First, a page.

Complicity: Ethics and Law for a Collective Age

Complicity: Ethics and Law for a Collective Age

by Christopher Kutz
     
 

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ISBN-10: 0521039703

ISBN-13: 9780521039703

Pub. Date: 08/27/2007

Publisher: Cambridge University Press

We live in a morally flawed world. Our lives are complicated by what other people do, and by the harms that flow from our social, economic, and political institutions. Our relations as individuals to these collective harms constitute the domain of complicity. This book examines the relationship between collective responsibility and individual guilt. It presents a

Overview

We live in a morally flawed world. Our lives are complicated by what other people do, and by the harms that flow from our social, economic, and political institutions. Our relations as individuals to these collective harms constitute the domain of complicity. This book examines the relationship between collective responsibility and individual guilt. It presents a rigorous philosophical account of the nature of our relations to the social groups in which we participate, and uses that account in a discussion of contemporary moral theory.

Product Details

ISBN-13:
9780521039703
Publisher:
Cambridge University Press
Publication date:
08/27/2007
Series:
Cambridge Studies in Philosophy and Law Series
Edition description:
New Edition
Pages:
344
Product dimensions:
5.90(w) x 8.90(h) x 1.00(d)

Table of Contents


Acknowledgments     xi
Introduction     1
The Deep Structure of Individual Accountability     17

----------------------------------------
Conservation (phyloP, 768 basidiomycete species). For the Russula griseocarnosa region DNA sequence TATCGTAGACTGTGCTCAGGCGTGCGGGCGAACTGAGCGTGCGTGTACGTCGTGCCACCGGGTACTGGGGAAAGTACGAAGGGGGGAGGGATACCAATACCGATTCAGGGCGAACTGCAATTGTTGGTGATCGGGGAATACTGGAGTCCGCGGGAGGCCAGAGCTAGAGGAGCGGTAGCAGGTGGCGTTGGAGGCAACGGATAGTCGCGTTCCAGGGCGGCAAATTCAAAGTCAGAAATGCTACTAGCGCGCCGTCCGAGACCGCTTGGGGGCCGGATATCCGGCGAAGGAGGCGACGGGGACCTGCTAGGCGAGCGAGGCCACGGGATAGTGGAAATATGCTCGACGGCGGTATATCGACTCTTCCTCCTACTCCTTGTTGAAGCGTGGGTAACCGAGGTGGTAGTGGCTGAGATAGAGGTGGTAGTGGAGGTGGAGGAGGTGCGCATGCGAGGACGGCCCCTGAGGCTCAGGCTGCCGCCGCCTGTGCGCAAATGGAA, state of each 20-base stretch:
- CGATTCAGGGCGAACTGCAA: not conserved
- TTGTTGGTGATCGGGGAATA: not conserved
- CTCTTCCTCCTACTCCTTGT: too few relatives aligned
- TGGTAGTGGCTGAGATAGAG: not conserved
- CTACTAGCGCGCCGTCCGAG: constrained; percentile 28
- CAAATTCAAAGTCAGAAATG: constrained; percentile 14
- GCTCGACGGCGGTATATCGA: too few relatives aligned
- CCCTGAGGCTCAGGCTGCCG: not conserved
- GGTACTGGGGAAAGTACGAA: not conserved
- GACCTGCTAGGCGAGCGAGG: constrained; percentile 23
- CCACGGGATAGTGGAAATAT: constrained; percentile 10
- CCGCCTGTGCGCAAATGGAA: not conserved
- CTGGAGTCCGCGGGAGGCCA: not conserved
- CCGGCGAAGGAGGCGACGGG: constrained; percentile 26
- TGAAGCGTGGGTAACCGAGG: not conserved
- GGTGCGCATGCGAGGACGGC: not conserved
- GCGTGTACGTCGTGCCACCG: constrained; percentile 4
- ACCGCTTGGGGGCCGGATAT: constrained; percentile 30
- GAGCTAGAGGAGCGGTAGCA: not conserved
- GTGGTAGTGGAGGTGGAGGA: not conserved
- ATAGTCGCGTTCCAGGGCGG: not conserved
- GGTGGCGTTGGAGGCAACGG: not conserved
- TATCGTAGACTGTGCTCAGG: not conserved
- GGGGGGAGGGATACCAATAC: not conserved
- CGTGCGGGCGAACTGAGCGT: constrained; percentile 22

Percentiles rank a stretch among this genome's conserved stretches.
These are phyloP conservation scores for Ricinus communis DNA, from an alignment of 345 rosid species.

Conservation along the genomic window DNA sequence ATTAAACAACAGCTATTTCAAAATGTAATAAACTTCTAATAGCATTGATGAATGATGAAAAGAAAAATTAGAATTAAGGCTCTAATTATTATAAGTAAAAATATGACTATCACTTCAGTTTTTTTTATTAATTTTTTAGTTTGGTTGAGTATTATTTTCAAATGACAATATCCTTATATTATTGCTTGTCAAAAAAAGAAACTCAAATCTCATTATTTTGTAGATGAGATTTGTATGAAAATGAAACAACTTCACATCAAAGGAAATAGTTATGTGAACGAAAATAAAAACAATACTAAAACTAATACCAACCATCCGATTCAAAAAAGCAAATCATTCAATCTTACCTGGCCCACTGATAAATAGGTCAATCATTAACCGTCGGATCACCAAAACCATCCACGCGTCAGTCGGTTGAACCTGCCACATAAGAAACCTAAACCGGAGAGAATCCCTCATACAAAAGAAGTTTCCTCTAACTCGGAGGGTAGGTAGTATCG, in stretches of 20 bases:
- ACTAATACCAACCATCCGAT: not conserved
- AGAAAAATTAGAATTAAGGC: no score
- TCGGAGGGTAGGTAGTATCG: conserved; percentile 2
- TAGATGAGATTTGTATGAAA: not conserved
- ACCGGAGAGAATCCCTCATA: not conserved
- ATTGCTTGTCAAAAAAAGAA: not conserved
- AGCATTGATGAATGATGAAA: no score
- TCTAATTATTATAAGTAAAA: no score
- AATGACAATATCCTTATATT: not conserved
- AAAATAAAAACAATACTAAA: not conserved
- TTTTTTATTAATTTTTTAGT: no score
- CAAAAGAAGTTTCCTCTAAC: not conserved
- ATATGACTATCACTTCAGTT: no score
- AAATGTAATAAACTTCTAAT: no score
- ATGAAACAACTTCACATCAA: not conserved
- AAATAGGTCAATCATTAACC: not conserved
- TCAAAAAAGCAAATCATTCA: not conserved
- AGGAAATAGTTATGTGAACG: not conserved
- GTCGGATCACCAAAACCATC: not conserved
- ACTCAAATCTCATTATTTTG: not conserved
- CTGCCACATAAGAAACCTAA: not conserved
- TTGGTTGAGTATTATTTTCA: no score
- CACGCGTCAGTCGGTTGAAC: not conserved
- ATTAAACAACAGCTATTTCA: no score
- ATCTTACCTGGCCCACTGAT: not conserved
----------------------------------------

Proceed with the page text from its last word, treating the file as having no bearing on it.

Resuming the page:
Introduction     17
Social accountability as an example of the fundamentally relational nature of accountability     20
The relational bases of moral accountability: conduct, consequences, and character     25
A complication: the dynamics of accountability     46
The irreducibility of accountability     49
Ethical functionalism without consequentialism     53
Nietzsche's challenge     56
Legal accountability and the limits of response     59
Conclusion     64
Acting Together     66
Introduction     66
Methodology: generality, reducibility, and functionalism     68
Collective action as intentional participation     74
The contributory content of participatory intentions     81
The reducibility of collective action to individual intention     85
Collective action: the minimalist approach     89
Participation and the perspective of command     96
Ascribing collective actions     103
Attributing collective intentions     107
Conclusion     112
Moral Accountabilityand Collective Action     113
Introduction     113
Common sense and the disappearance of moral accountability: Dresden     115
The inadequacy of moral theory to collective wrongdoing: individual consequentialism     124
The incompatibility of collective consequentialism and individual accountability     129
Kantian universalization and marginal contributions     133
Understanding collective action and individual accountability     138
Conclusion     144
Complicitous Accountability     146
Introduction     146
Whether complicit actors are less culpable than direct actors     147
Conclusion     164
Problematic Accountability: Facilitation, Unstructured Collective Harm, and Organizational Dysfunction     166
Introduction     166
Complicity without participation     168
Collective accountability and holistic responses     191
Conclusion     202
Complicity, Conspiracy, and Shareholder Liability     204
Introduction     204
Epistemic constraints upon legal accountability     206
Criminal complicity doctrine and the scope of liability     209
Justifying complicitous accountability     220
Against the limited civil liability of shareholders     236
Conclusion     253
Conclusion: Accountability and the Possibility of Community     254
Notes     261
Bibliography     311
Index     325

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